Saliva seems like a trivial thing, but it's far from the least important part of your body. Saliva's moisture allows you to comfortably chew, swallow and even digest your food. It also helps to rinse away debris from your teeth, reducing your risk for cavities and tooth decay.
Several problems can occur in the salivary glands, though, preventing you from producing enough to keep your mouth clean. One of them is a blocked salivary duct, wherein something physically obstructs the tube that connects the gland to your mouth – causing saliva to back up in the gland.
What Causes It?
One of the more common causes of a blocked salivary duct is a salivary gland stone. Made from the salts that naturally occur in saliva, these stones are more likely to develop in people who are dehydrated, suffer from gout or are taking medications that cause dry mouth, according to Clarence Sasaki, MD. Although stones tend to develop in the submandibular glands, located near the back of the mouth, they can also form in the parotid glands near the ears. When a stone forms in the duct of the parotid gland, it can lead to a condition known as parotitis, or inflammation of the gland.
Salivary stones are the most common cause of blockages, but they aren't the only things that can obstruct the ducts. In some cases a stricture or narrowing of the duct can keep saliva from flowing. And in rare cases, a mucous plug can cause the blockage, according to a 2007 study published in the journal of Dentomaxillofacial Radiology.
Signs of a Blockage
Typically, the signs of a blocked salivary duct become most visible when a person is eating or drinking. When you start into a meal, your glands start to produce saliva. But if a stone or similar obstruction keeps the saliva from flowing through this duct into the mouth, it can back up in the gland – causing the gland to swell and, sometimes, produce a little pain. Other signs of a blocked duct include dry mouth and trouble swallowing.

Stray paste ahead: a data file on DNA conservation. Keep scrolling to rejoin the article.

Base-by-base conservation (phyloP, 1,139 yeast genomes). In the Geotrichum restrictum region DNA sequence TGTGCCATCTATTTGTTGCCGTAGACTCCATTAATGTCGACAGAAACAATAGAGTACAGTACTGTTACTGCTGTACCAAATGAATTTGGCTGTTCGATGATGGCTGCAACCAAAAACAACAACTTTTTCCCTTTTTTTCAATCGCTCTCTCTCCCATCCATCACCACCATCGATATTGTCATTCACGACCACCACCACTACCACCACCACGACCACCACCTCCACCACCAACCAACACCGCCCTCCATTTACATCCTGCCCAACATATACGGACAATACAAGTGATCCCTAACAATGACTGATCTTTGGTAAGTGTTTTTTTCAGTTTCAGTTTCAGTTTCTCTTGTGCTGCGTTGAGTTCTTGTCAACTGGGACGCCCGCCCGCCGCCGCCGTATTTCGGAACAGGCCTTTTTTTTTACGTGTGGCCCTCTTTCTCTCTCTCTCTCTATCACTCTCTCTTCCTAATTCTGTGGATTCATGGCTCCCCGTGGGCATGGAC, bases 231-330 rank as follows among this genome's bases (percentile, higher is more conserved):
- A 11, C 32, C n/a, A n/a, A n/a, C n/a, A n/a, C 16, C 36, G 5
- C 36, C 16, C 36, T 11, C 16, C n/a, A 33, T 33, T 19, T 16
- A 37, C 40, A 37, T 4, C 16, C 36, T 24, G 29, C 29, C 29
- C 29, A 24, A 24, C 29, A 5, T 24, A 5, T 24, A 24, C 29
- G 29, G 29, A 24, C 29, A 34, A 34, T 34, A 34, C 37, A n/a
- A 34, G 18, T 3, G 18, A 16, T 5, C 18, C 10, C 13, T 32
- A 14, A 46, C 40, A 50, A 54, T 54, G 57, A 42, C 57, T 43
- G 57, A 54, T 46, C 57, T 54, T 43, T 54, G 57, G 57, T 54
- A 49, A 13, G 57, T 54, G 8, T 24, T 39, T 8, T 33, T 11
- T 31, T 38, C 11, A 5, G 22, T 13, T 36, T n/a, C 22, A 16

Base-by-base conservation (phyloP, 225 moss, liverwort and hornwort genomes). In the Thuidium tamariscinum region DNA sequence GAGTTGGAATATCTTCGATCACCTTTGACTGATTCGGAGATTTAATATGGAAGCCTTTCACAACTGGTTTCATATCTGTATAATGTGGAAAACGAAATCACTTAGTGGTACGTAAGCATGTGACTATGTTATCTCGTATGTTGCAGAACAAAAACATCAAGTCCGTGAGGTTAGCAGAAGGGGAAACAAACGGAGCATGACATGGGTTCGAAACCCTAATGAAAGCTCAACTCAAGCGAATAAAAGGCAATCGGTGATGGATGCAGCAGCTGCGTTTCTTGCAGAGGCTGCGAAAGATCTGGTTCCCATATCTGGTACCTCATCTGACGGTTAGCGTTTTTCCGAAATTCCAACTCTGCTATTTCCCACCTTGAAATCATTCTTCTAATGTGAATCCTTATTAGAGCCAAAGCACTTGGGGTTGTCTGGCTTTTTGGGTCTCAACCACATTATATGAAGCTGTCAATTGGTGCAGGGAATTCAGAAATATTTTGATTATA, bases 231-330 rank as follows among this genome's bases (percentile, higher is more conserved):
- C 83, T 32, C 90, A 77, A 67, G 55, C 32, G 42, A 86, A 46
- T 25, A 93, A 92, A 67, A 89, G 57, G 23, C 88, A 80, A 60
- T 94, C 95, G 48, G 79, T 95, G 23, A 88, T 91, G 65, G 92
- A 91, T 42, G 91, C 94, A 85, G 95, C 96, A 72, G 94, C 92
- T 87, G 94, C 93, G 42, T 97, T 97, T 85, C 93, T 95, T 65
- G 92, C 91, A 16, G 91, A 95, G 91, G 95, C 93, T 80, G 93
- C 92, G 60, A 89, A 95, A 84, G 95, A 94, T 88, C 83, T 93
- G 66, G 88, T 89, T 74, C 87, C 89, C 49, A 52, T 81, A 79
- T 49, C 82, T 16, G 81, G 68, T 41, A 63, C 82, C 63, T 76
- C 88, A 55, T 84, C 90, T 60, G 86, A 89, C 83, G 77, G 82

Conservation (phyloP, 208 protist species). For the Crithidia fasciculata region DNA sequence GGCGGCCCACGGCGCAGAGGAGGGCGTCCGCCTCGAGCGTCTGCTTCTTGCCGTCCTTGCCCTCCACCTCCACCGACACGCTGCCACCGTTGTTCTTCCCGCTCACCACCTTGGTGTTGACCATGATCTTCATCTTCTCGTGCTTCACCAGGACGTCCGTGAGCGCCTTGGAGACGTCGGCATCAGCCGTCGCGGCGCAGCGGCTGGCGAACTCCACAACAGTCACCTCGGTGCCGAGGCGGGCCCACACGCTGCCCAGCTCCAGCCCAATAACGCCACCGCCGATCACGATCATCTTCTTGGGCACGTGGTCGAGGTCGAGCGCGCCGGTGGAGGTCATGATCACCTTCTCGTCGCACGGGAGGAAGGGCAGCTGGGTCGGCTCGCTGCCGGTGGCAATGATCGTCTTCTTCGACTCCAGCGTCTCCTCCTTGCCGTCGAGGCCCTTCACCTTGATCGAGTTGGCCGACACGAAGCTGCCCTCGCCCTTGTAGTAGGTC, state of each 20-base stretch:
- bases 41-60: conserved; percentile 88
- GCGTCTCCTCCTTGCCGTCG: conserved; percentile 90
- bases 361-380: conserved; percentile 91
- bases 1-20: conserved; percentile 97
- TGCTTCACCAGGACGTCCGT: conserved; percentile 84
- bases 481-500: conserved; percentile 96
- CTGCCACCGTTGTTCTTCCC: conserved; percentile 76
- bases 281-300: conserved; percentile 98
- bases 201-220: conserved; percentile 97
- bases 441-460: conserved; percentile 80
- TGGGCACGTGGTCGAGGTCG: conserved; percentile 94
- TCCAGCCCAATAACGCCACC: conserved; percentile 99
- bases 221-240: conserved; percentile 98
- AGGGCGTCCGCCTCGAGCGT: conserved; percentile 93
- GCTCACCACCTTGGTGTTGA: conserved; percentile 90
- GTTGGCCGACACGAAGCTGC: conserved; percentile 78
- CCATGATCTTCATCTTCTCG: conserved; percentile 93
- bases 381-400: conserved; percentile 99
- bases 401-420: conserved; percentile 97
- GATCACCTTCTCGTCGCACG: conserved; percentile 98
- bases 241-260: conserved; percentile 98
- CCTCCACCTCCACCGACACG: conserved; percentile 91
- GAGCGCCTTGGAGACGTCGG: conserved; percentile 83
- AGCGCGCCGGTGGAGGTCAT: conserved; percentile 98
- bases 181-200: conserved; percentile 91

A blocked salivary duct can also lead to sialadenitis, or an infection of a salivary gland, as bacteria is more likely to grow and multiply when your saliva is trapped in the gland. Signs of an infection can include redness, swelling and pus.
What You Can Do
If you feel irritation or even just slight swelling near the site of your saliva glands – particularly when eating – it's a good idea to schedule an appointment with your doctor or dentist. Both can feel inside your mouth to see if a stone is causing the blockage. The National Institutes of Health (NIH) suggests they may use imaging as well, to take a closer look at what's going on.
Often the goal is to remove the stone that's blocking the duct, and this can be done in several ways. With luck you might be able to massage the stone out of place or stimulate enough saliva flow to wash it away. If not, your doctor might try to manually push the stone from the duct, or perform a minimally invasive surgical procedure known as a sialoendoscopy. Although removing the stone is a sufficient option for many patients, those who develop salivary gland stones frequently need to have their doctor remove the affected gland itself.
Incurring an infection thanks to the blockage isn't fun, but your doctor will most likely prescribe a course of antibiotics to clear it up. Massaging the area can help relieve swelling and pain associated with the infection. You might also consider using a special mouthwash, such as Colgate® Peroyxl® Mouth Sore Rinse, to minimize any discomfort you feel from the swollen gland. Rest assured most other pain relievers can help you feel better while getting treatment for this annoying condition.